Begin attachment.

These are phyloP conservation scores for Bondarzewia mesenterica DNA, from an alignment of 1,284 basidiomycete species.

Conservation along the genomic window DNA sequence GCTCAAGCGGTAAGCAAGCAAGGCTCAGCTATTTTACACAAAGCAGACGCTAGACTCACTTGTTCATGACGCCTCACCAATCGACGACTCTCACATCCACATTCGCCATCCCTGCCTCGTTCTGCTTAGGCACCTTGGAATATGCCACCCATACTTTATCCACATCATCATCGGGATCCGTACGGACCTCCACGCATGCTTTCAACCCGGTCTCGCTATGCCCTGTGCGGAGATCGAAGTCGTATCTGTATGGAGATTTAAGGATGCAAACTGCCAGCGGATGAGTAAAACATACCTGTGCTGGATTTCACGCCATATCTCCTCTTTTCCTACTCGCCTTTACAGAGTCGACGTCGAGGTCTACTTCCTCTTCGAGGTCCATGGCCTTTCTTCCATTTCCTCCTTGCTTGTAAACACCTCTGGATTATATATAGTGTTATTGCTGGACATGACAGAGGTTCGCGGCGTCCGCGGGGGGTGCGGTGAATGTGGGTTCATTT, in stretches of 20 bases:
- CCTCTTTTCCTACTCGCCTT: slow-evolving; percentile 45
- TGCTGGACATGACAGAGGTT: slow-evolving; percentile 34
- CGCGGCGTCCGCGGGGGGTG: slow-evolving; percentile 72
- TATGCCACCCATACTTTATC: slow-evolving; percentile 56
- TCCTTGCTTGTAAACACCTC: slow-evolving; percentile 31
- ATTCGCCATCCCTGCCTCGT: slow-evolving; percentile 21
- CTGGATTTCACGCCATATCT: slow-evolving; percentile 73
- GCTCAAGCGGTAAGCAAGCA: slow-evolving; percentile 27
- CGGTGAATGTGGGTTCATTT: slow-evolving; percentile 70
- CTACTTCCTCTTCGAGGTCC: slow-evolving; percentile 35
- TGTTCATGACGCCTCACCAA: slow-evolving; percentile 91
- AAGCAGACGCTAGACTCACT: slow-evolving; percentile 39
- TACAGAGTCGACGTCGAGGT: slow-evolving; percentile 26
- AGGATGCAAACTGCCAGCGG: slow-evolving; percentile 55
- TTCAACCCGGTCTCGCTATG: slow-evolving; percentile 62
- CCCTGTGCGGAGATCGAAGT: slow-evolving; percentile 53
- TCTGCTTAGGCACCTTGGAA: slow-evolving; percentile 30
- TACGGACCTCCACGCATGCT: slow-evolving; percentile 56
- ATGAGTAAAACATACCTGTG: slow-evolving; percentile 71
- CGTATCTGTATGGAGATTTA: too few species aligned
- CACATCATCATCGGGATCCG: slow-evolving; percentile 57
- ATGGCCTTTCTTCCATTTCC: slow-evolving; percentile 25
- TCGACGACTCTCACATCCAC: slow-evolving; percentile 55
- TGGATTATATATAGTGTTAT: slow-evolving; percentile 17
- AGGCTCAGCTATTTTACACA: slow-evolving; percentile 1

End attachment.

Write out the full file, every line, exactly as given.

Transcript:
These are phyloP conservation scores for Bondarzewia mesenterica DNA, from an alignment of 1,284 basidiomycete species.

Conservation along the genomic window DNA sequence GCTCAAGCGGTAAGCAAGCAAGGCTCAGCTATTTTACACAAAGCAGACGCTAGACTCACTTGTTCATGACGCCTCACCAATCGACGACTCTCACATCCACATTCGCCATCCCTGCCTCGTTCTGCTTAGGCACCTTGGAATATGCCACCCATACTTTATCCACATCATCATCGGGATCCGTACGGACCTCCACGCATGCTTTCAACCCGGTCTCGCTATGCCCTGTGCGGAGATCGAAGTCGTATCTGTATGGAGATTTAAGGATGCAAACTGCCAGCGGATGAGTAAAACATACCTGTGCTGGATTTCACGCCATATCTCCTCTTTTCCTACTCGCCTTTACAGAGTCGACGTCGAGGTCTACTTCCTCTTCGAGGTCCATGGCCTTTCTTCCATTTCCTCCTTGCTTGTAAACACCTCTGGATTATATATAGTGTTATTGCTGGACATGACAGAGGTTCGCGGCGTCCGCGGGGGGTGCGGTGAATGTGGGTTCATTT, in stretches of 20 bases:
- CCTCTTTTCCTACTCGCCTT: slow-evolving; percentile 45
- TGCTGGACATGACAGAGGTT: slow-evolving; percentile 34
- CGCGGCGTCCGCGGGGGGTG: slow-evolving; percentile 72
- TATGCCACCCATACTTTATC: slow-evolving; percentile 56
- TCCTTGCTTGTAAACACCTC: slow-evolving; percentile 31
- ATTCGCCATCCCTGCCTCGT: slow-evolving; percentile 21
- CTGGATTTCACGCCATATCT: slow-evolving; percentile 73
- GCTCAAGCGGTAAGCAAGCA: slow-evolving; percentile 27
- CGGTGAATGTGGGTTCATTT: slow-evolving; percentile 70
- CTACTTCCTCTTCGAGGTCC: slow-evolving; percentile 35
- TGTTCATGACGCCTCACCAA: slow-evolving; percentile 91
- AAGCAGACGCTAGACTCACT: slow-evolving; percentile 39
- TACAGAGTCGACGTCGAGGT: slow-evolving; percentile 26
- AGGATGCAAACTGCCAGCGG: slow-evolving; percentile 55
- TTCAACCCGGTCTCGCTATG: slow-evolving; percentile 62
- CCCTGTGCGGAGATCGAAGT: slow-evolving; percentile 53
- TCTGCTTAGGCACCTTGGAA: slow-evolving; percentile 30
- TACGGACCTCCACGCATGCT: slow-evolving; percentile 56
- ATGAGTAAAACATACCTGTG: slow-evolving; percentile 71
- CGTATCTGTATGGAGATTTA: too few species aligned
- CACATCATCATCGGGATCCG: slow-evolving; percentile 57
- ATGGCCTTTCTTCCATTTCC: slow-evolving; percentile 25
- TCGACGACTCTCACATCCAC: slow-evolving; percentile 55
- TGGATTATATATAGTGTTAT: slow-evolving; percentile 17
- AGGCTCAGCTATTTTACACA: slow-evolving; percentile 1